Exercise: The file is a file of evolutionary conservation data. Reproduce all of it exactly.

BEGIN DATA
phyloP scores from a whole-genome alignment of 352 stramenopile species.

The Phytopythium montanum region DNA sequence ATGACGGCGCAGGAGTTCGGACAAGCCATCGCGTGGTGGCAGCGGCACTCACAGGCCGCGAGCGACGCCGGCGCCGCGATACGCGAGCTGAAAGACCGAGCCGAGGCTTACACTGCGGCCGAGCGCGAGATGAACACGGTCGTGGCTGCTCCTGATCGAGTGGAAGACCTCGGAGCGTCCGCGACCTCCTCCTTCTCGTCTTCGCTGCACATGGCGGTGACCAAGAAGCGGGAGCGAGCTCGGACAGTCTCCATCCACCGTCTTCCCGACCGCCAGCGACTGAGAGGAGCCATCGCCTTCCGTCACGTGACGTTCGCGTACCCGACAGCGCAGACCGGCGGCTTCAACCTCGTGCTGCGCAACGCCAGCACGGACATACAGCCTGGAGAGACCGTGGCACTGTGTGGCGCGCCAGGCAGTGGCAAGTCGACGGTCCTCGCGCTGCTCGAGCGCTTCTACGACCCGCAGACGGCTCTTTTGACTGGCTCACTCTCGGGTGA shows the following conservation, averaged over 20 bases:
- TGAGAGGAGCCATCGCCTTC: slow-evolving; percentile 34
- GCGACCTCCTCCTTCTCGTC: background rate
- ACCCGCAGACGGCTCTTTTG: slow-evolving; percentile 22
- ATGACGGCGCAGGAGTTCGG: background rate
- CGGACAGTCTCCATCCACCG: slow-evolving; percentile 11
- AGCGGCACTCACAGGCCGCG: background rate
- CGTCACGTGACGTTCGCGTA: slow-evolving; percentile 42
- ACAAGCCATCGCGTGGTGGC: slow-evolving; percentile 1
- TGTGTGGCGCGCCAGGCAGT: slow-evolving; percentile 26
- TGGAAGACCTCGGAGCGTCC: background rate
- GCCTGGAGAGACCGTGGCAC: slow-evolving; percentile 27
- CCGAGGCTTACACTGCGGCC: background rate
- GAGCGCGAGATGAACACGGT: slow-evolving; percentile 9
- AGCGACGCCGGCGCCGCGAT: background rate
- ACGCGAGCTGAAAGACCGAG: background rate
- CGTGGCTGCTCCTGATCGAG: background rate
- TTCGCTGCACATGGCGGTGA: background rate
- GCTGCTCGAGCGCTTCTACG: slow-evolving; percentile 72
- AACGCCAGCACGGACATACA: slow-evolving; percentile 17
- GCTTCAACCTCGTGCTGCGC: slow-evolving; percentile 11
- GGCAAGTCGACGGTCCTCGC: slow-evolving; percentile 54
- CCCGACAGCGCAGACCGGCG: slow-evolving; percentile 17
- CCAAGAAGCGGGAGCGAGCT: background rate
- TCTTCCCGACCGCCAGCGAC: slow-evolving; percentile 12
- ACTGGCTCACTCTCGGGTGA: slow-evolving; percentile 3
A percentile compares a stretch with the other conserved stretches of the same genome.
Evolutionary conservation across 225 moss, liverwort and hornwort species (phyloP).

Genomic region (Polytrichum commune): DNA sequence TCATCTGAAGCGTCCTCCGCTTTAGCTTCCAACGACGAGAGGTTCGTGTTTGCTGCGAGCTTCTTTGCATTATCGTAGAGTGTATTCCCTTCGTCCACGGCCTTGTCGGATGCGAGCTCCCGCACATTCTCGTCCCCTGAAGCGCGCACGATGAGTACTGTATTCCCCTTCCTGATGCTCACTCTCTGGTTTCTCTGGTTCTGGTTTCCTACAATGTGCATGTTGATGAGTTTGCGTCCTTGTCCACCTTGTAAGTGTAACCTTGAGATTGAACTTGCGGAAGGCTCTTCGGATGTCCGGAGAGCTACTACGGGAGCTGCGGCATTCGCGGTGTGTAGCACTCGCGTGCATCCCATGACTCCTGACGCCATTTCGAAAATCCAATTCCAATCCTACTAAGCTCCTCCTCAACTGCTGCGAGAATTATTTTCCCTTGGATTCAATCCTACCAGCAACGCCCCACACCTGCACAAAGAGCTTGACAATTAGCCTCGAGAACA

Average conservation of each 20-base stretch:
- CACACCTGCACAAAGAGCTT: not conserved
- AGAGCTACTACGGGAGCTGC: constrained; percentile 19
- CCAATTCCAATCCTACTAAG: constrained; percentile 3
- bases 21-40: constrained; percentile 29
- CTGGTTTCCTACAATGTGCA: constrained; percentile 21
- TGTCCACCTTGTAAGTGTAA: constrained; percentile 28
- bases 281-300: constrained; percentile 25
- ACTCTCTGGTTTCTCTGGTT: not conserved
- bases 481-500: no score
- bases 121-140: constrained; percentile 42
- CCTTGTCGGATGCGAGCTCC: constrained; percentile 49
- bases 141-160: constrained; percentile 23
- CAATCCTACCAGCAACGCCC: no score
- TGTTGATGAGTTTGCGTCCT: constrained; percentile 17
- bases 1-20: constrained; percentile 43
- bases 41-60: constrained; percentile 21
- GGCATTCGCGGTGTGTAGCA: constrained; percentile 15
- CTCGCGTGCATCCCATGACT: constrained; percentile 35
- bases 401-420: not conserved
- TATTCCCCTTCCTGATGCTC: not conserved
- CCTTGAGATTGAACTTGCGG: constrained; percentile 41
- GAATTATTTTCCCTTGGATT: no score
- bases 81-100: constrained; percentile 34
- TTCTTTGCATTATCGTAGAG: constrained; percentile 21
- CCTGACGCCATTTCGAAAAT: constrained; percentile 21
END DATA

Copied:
phyloP scores from a whole-genome alignment of 352 stramenopile species.

The Phytopythium montanum region DNA sequence ATGACGGCGCAGGAGTTCGGACAAGCCATCGCGTGGTGGCAGCGGCACTCACAGGCCGCGAGCGACGCCGGCGCCGCGATACGCGAGCTGAAAGACCGAGCCGAGGCTTACACTGCGGCCGAGCGCGAGATGAACACGGTCGTGGCTGCTCCTGATCGAGTGGAAGACCTCGGAGCGTCCGCGACCTCCTCCTTCTCGTCTTCGCTGCACATGGCGGTGACCAAGAAGCGGGAGCGAGCTCGGACAGTCTCCATCCACCGTCTTCCCGACCGCCAGCGACTGAGAGGAGCCATCGCCTTCCGTCACGTGACGTTCGCGTACCCGACAGCGCAGACCGGCGGCTTCAACCTCGTGCTGCGCAACGCCAGCACGGACATACAGCCTGGAGAGACCGTGGCACTGTGTGGCGCGCCAGGCAGTGGCAAGTCGACGGTCCTCGCGCTGCTCGAGCGCTTCTACGACCCGCAGACGGCTCTTTTGACTGGCTCACTCTCGGGTGA shows the following conservation, averaged over 20 bases:
- TGAGAGGAGCCATCGCCTTC: slow-evolving; percentile 34
- GCGACCTCCTCCTTCTCGTC: background rate
- ACCCGCAGACGGCTCTTTTG: slow-evolving; percentile 22
- ATGACGGCGCAGGAGTTCGG: background rate
- CGGACAGTCTCCATCCACCG: slow-evolving; percentile 11
- AGCGGCACTCACAGGCCGCG: background rate
- CGTCACGTGACGTTCGCGTA: slow-evolving; percentile 42
- ACAAGCCATCGCGTGGTGGC: slow-evolving; percentile 1
- TGTGTGGCGCGCCAGGCAGT: slow-evolving; percentile 26
- TGGAAGACCTCGGAGCGTCC: background rate
- GCCTGGAGAGACCGTGGCAC: slow-evolving; percentile 27
- CCGAGGCTTACACTGCGGCC: background rate
- GAGCGCGAGATGAACACGGT: slow-evolving; percentile 9
- AGCGACGCCGGCGCCGCGAT: background rate
- ACGCGAGCTGAAAGACCGAG: background rate
- CGTGGCTGCTCCTGATCGAG: background rate
- TTCGCTGCACATGGCGGTGA: background rate
- GCTGCTCGAGCGCTTCTACG: slow-evolving; percentile 72
- AACGCCAGCACGGACATACA: slow-evolving; percentile 17
- GCTTCAACCTCGTGCTGCGC: slow-evolving; percentile 11
- GGCAAGTCGACGGTCCTCGC: slow-evolving; percentile 54
- CCCGACAGCGCAGACCGGCG: slow-evolving; percentile 17
- CCAAGAAGCGGGAGCGAGCT: background rate
- TCTTCCCGACCGCCAGCGAC: slow-evolving; percentile 12
- ACTGGCTCACTCTCGGGTGA: slow-evolving; percentile 3
A percentile compares a stretch with the other conserved stretches of the same genome.
Evolutionary conservation across 225 moss, liverwort and hornwort species (phyloP).

Genomic region (Polytrichum commune): DNA sequence TCATCTGAAGCGTCCTCCGCTTTAGCTTCCAACGACGAGAGGTTCGTGTTTGCTGCGAGCTTCTTTGCATTATCGTAGAGTGTATTCCCTTCGTCCACGGCCTTGTCGGATGCGAGCTCCCGCACATTCTCGTCCCCTGAAGCGCGCACGATGAGTACTGTATTCCCCTTCCTGATGCTCACTCTCTGGTTTCTCTGGTTCTGGTTTCCTACAATGTGCATGTTGATGAGTTTGCGTCCTTGTCCACCTTGTAAGTGTAACCTTGAGATTGAACTTGCGGAAGGCTCTTCGGATGTCCGGAGAGCTACTACGGGAGCTGCGGCATTCGCGGTGTGTAGCACTCGCGTGCATCCCATGACTCCTGACGCCATTTCGAAAATCCAATTCCAATCCTACTAAGCTCCTCCTCAACTGCTGCGAGAATTATTTTCCCTTGGATTCAATCCTACCAGCAACGCCCCACACCTGCACAAAGAGCTTGACAATTAGCCTCGAGAACA

Average conservation of each 20-base stretch:
- CACACCTGCACAAAGAGCTT: not conserved
- AGAGCTACTACGGGAGCTGC: constrained; percentile 19
- CCAATTCCAATCCTACTAAG: constrained; percentile 3
- bases 21-40: constrained; percentile 29
- CTGGTTTCCTACAATGTGCA: constrained; percentile 21
- TGTCCACCTTGTAAGTGTAA: constrained; percentile 28
- bases 281-300: constrained; percentile 25
- ACTCTCTGGTTTCTCTGGTT: not conserved
- bases 481-500: no score
- bases 121-140: constrained; percentile 42
- CCTTGTCGGATGCGAGCTCC: constrained; percentile 49
- bases 141-160: constrained; percentile 23
- CAATCCTACCAGCAACGCCC: no score
- TGTTGATGAGTTTGCGTCCT: constrained; percentile 17
- bases 1-20: constrained; percentile 43
- bases 41-60: constrained; percentile 21
- GGCATTCGCGGTGTGTAGCA: constrained; percentile 15
- CTCGCGTGCATCCCATGACT: constrained; percentile 35
- bases 401-420: not conserved
- TATTCCCCTTCCTGATGCTC: not conserved
- CCTTGAGATTGAACTTGCGG: constrained; percentile 41
- GAATTATTTTCCCTTGGATT: no score
- bases 81-100: constrained; percentile 34
- TTCTTTGCATTATCGTAGAG: constrained; percentile 21
- CCTGACGCCATTTCGAAAAT: constrained; percentile 21